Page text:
In This Practice
Using podcasting and blogging forums
Contacting the authors directly
Using comments and trackbacks correctly
When you've published a podcast, you've joined a legion of millions who are publishing their content on the Internet. Okay, we have no doubt that yours is a wonderful program — but your show joins a vast wave of other content coming from people who are in much the same place you are: part of a larger collective. The problem is that it still stands alone without contact with others, and the Internet is based on links. You'll be able to learn so much more about creating and distributing podcasts by communicating with others who do the same thing — just like any other activity — and the more people you communicate with, the more new and different ways you find to make your podcast better. You'll also set up more ways for people to find and download your show, as well.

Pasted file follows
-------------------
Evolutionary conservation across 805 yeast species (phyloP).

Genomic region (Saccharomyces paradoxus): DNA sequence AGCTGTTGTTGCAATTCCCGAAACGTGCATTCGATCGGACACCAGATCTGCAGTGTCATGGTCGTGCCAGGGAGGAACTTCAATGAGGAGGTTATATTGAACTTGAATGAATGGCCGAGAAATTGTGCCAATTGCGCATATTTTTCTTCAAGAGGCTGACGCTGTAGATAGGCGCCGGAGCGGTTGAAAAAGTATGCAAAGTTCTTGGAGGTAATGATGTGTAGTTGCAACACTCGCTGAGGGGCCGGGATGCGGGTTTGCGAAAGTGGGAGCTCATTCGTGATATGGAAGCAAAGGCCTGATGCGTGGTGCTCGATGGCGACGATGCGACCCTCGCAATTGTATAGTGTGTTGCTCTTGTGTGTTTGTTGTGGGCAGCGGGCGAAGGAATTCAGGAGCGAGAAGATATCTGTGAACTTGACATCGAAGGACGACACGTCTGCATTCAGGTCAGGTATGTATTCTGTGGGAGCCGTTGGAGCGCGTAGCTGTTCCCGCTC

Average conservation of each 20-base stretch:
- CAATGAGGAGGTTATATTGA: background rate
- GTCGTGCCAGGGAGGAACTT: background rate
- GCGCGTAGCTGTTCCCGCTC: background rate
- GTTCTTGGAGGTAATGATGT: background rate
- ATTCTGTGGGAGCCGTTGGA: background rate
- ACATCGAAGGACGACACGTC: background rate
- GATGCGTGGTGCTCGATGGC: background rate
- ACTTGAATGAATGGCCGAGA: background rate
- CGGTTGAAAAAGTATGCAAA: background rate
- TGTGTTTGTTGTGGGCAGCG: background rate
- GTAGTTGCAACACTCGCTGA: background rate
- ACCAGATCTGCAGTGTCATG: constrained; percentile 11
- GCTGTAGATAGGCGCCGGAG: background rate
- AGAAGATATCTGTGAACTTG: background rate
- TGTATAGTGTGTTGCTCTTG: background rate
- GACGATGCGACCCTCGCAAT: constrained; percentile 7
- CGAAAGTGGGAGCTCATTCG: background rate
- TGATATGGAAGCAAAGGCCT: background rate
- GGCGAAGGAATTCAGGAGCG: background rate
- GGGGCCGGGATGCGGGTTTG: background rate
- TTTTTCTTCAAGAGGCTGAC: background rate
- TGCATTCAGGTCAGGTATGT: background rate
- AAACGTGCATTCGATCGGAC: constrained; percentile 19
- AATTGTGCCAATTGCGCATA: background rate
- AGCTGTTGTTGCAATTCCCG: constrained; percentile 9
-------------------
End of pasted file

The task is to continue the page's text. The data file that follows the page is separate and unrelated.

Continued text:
One of the most ubiquitous features of the Internet is the
forum, also known as the
messageboard. It may look different in every instance you see, but the common feature is that it allows people with similar interests to communicate across great distances, different times, and sometimes without any respect to decency or civility. Once you've gotten past those jokers, though, you'll find that you can make some excellent connections through these services. The vast majority of them are free, too.
Start in a place ...